Miro Dyer

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Miro Dyer
Posted about 2 years ago
Can AI help in solving the problem it's creating?
I know this might sound weird, but I think my research will bring forward significantly the singularity. Allow me to qualify my statement. I have solved the fundamental problems of AI, by doing the following- (1) believing that cognition IS computation - first that the mind is software, the brain is hardware, language is the UI (2) taking each of these areas in turn, and developing a realistic model of each. I have just finished the language solution, having completed the hardware solution last year, and the (system) software the year before that. Ten years ago, I found I had to stay at home to mind kids while my partner, a successful lawyer, pursued her (our) financial security. Therefore, if I was going to discover something basic, real and hopefully amazing, I was never going to have a better opportunity. My main quality that counts is my lateral thinking ability. I have the unconventional mindset AND the intellectual energy to pursue alternative models of cognition. I found the biggest problems to progress in this field were unnecessary - introduced by so-called gurus of the field, like Fodor. His analysis of symbol computation systems is fundamentally flawed. I have read many crazy things on the Internet that sound pretty much as I do now. I also know that a proportion of readers will always regard transhumanist pronouncements like this one with a jaundiced eye. All I ask is that you read my website, and suspend judgement until you have read and understood my work, and its main ideas. Www.tde-r.webs.com
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Miro Dyer
Posted about 2 years ago
Can AI help in solving the problem it's creating?
When I went through Engineering school, as an undergraduate, our mech design professor told us that Engineers were meant to do the following algorithm- (1) innovate your job away (2) repeat step 1. That is, increases in efficiency are usually equivalent to the removal of jobs. A little thought will reveal the underlying truth of the situation. Objectively, we all benefit from the boost to the economy, but subjectively, as a father with a family, we want secure employment to carry on as long as possible. I think this is a really interesting problem in system dynamics. There will be new workers entering the workforce, as people graduate from secondary and tertiary education. But these workers are not just conservative influences who want the nipple to yield milk as long as possible- they are also young people whose tastes as a consumer change, and who apply change pressures by virtue of their mass effect on markets. There are significant infrastructural 'leaks' which add significant loads to this basic churn dynamic, the largest of which is international tax evasion systems. The large banks are the prime vectors of this loss. As always, what matters is not what is, but what can be changed. Public opinion en masse can be affected by government advertising, such as the recent non-smoking drives. Public 'background' behaviours are highly resistant to deliberate influence, yet regularly exhibit cascades, ie rapid changes in equilibrium state. This problem is chaotic. Economists sure have their work cut out. I'm an AI researcher who has made considerable inroads into the 'rusted on' problems in my field. I need my counterparts in the field of neo-economics to perform similar magic. Good luck!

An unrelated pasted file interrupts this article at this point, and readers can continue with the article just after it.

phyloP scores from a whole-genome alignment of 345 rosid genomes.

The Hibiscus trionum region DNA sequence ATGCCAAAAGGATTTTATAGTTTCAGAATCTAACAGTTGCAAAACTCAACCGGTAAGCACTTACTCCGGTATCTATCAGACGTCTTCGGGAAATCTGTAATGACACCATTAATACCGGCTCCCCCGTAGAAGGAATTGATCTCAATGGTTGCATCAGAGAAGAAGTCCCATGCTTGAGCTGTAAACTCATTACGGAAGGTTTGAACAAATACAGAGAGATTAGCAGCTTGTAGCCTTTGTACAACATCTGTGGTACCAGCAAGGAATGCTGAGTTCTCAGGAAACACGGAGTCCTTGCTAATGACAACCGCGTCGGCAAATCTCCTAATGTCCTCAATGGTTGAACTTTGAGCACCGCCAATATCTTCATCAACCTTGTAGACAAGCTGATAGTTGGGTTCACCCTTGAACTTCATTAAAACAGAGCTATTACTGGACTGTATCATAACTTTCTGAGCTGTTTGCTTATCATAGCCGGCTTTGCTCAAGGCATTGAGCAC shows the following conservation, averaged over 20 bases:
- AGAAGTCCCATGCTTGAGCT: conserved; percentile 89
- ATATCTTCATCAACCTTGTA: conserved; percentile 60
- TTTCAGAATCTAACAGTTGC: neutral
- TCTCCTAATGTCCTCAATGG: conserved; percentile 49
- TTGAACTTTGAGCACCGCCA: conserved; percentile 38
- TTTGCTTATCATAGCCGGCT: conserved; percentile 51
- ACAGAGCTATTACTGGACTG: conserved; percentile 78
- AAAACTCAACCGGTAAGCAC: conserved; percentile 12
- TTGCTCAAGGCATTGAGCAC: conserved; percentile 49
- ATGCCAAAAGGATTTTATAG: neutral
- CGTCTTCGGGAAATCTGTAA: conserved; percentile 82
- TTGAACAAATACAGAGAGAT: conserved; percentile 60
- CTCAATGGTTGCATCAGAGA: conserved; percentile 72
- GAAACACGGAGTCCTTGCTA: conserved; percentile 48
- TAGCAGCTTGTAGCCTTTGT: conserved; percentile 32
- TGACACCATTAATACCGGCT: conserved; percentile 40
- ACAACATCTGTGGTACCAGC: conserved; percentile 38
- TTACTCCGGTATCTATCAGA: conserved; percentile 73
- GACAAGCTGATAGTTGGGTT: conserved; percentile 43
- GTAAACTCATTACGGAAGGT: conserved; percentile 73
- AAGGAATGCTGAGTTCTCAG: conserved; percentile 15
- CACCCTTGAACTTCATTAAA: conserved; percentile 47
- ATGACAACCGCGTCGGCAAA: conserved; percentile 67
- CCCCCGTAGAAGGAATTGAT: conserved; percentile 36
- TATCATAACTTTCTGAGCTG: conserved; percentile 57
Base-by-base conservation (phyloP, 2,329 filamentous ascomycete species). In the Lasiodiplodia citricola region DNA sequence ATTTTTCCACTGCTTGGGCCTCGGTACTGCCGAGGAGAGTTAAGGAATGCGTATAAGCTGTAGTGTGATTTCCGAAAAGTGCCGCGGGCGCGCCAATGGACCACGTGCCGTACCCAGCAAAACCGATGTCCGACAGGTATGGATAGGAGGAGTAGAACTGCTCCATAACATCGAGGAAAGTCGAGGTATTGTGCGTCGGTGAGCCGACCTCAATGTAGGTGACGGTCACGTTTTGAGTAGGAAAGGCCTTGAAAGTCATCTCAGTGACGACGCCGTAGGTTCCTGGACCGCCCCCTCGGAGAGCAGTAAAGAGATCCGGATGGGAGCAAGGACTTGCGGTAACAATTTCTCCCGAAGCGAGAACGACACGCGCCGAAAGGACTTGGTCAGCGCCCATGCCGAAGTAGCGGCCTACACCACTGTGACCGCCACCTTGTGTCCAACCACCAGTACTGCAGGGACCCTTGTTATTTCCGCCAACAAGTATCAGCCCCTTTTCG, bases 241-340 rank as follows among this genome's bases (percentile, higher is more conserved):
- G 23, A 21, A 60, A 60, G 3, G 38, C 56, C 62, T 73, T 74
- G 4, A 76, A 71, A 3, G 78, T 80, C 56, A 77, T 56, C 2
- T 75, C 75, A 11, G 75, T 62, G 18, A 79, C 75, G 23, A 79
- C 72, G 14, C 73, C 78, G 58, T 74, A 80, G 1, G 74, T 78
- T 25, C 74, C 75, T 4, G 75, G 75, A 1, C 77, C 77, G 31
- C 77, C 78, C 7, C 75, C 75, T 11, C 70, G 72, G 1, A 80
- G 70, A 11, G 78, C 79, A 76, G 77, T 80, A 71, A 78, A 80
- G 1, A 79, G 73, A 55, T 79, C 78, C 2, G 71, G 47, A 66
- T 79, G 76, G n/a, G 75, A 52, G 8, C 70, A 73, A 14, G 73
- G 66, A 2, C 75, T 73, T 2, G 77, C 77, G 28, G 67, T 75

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Miro Dyer
Posted over 2 years ago
Robots Work, Human Beings Perform
At the level of the basic unit, the fetch-execute cycle, computers (robots have brains which are computers) are open-loop devices. The other term which is similar to open-loop is 'feedforward'. They just do stuff, and dont worry about the consequences. Humans and animals use the closed-loop principle at the basic unit level. Some people (Clark Hull, Nikolaas Tinbergen) call this 'drive-based', but the term that is used most these days is 'feedback'. These basic units do stuff too, but they are concerned about the consequences - they sense the effects of their actions, which are 'fed back', usually in order to self-regulate these actions, ie maintain homeostasis. Sometimes they are used for 'positive feedback' - a cascade, eg a sneeze, an orgasm, cell mitosis/meiosis, neuron action impulse. These two systems are not dissimilar- in fact, a feedback cycle is just a feedforward link (eg an amplifier, a neural network -really any function block) with a feedback circuit added on. Computers do have feedback circuits, but not at the hardware data level. We program them in at the software level - sometimes. As in other areas of mathematics, we have discrete (integral) types and analog (continuous) types. a discrete type of feedback is the IF-THEN loop. The IF condition is a switch- it uses fresh 'outside' (its own level) information to select which 'inside' procedural path to take. Therefore, using feedback produces computing units that are self-regulating, but also self-indeterminate. They rely on information in other units to achieve completion. However, the basic criticism of the 'von Neumann bottleneck' remains- every bit of data must pass through a narrow feedforward funnel; very, very, very fast. To use feedback to regulate and correct these data, eg at the software level, involves introducing indeterminacy, and slows the whole machine down. Turns and roundabouts. To make an intelligent computer means mastering these two systems -feedforward vs feedback.